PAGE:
Yankees will find out if they’re AL East contenders or pretenders

Masahiro Tanaka 21

For the last six weeks, the Yankees had played teams outside the American League East division, including wrapping up a long West Coast trip where the Yankees finished 5-4. However, the Yankees real test lies starting this week as they’ll face opponents that they’re quite familiar with, considering they play them about 19 times a season.

Starting tomorrow, the Yankees will play three against the Toronto Blue Jays, then three against the Baltimore Orioles at Yankee Stadium. The Yankees will then fly to Toronto and play three games against the Blue Jays. After an off-day next Thursday, the Yankees will come back to the stadium and play three against the Boston Red Sox. Finally, the Yankees will play three games against the last place Tampa Bay Rays, but don’t be fooled: the Rays are able to beat the Yankees–just not the rest of baseball. If you caught the pattern here, the Yankees will play their American League East rivals for 13 games in the next 14 days, and it’s the Yankees ultimate test as to whether they’re contenders or pretenders this season.

“You don’t want to make too much of it, but it’s obviously an important period when you’re going to see the teams that we’re going to see,” manager Joe Girardi said. “It’s a huge stretch against East Coast teams. You have a chance to make up ground and put distance between other teams and yourself. I think it’s really important.”

The American League East race hasn’t been particularly close: the Blue Jays have a 4.5 game lead over the Yankees coming into this series, and the Yankees are in second place by half a game at this point. The Yankees are hoping they can get back on a hot streak and make the division a tight race, and they’d like to get the momentum rolling before the All-Star Break.

“Every stretch against AL East opponents is big, but it would be nice to take a couple series,” Yankees closer David Robertson said. “There’s definitely opportunity to separate yourself from the rest. You get hot, maybe mix in a sweep and win two or three series in a row, you can jump to the top.”

Luckily, the Yankees can get off to the right foot by sending out Masahiro Tanaka tomorrow night, who is 4-0 with a 1.21 ERA in his last four starts. The Blue Jays have seen Tanaka before, only becoming the second team to face him twice. But, the Yankees are going to need more than Tanaka to vault themselves to the top of the AL East division: they’re going to need everyone to click and get on a hot streak. The Yankees showed promise during their short four-game win streak on the West Coast; they’re going to need that luck again to outlast their opponents.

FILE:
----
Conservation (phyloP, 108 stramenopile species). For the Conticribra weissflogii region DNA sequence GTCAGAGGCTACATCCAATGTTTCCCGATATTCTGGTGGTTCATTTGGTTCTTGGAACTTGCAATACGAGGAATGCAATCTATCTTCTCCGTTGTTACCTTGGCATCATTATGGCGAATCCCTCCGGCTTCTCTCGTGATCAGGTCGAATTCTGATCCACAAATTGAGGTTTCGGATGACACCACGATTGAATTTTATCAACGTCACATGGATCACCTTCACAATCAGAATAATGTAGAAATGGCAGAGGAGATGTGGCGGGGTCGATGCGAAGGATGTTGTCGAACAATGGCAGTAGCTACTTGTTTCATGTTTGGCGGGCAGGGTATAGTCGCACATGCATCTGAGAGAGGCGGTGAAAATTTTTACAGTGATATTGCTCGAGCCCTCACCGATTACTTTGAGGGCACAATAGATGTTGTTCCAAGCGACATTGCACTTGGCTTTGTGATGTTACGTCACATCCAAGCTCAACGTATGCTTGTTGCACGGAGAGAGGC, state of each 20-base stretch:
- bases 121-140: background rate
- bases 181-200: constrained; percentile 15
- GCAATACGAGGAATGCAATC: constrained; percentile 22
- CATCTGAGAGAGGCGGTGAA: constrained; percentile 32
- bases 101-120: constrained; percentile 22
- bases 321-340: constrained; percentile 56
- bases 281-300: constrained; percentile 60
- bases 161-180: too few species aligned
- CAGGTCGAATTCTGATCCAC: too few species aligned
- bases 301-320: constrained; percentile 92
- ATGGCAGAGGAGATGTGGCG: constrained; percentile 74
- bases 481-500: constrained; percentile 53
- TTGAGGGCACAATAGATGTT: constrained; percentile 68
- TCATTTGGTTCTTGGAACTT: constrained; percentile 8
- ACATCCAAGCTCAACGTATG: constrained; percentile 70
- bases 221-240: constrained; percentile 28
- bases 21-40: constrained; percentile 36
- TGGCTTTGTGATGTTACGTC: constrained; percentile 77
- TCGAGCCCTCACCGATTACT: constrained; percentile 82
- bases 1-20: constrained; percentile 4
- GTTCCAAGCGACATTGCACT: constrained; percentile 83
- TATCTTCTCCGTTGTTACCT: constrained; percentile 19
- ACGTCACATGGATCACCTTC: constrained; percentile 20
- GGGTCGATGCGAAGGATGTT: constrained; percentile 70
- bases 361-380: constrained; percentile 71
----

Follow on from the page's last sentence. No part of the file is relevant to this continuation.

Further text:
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3 Responses to Yankees will find out if they’re AL East contenders or pretenders

  1. Chris Duke says:

    REAL YANKEES FANS CAN ANSWER THAT FOR ANYONE WHO NEEDS TO KNOW………CONTENDERS DON'T PITCH AA PITCHERS (NUNO), STICK WITH HITTERS WHO BARELY HIT .225 (JOHNSON/ROBERTS/SORIANO), OR KEEP DISMAL, UNINSPIRING MANAGERS/COACHES. MY GUESS IS THEY WILL LOSE MANY MORE THAN THEY WIN IN THAT STRETCH AGAINST THE AL EAST. NUNO AND KURODA WILL GET SHELLED, PHELPS WILL LOSE FOCUS, AND MCCANN WILL GET ON TRACK AND RAKE! BUT THE DAMAGE OF KEVIN LONG, GIRARDI, AND LORD ROTHSCHILD WILL CONTINUE THE WEAK PERFORMANCES.

    • mlblogsnewyorkyankees13 says:

      The reason the Yankees keep sending out Nuno is because they don't have anyone else in the minor leagues to take that spot at this point. Yankees were lucky to find Chase Whitley, who has been good this year. If you were in Joe Girardi's position, who would you play off the bench? Johnson/Roberts/Soriano is what they have. And Girardi is one of the best managers in the game, despite what everyone thinks. If it weren't for him, with the run differential the Yankees have, they would be below .500. Nuno is what they have, Kuroda is getting older, Phelps is doing fine and McCann is in a three month slump. Unless he has a hot homestand I don't see him raking anytime soon.

    • dean47 says:

      What major league manager or coach makes winning a lock? Who provides the inspiration you refer to in the major leagues?

      If you don't like Girardi, who would you like? John Farrell? Joe Maddon? Terry Collins? Freddy Gonzales? Ron Washington? Ron Gardenhire? How are their teams doing? How are their historical track records?

      Since Rothschild is to "blame" for the pitchers when they struggle, does he get credit for Warren, Betances, Tanaka, Whitley, Phelps and Robertson?

      Who gets credit for this team perservering in the face of losing three of the opening day starters?

      If you must spout emotional, not well thought out opinions, be polite enough to not use the caps lock key.

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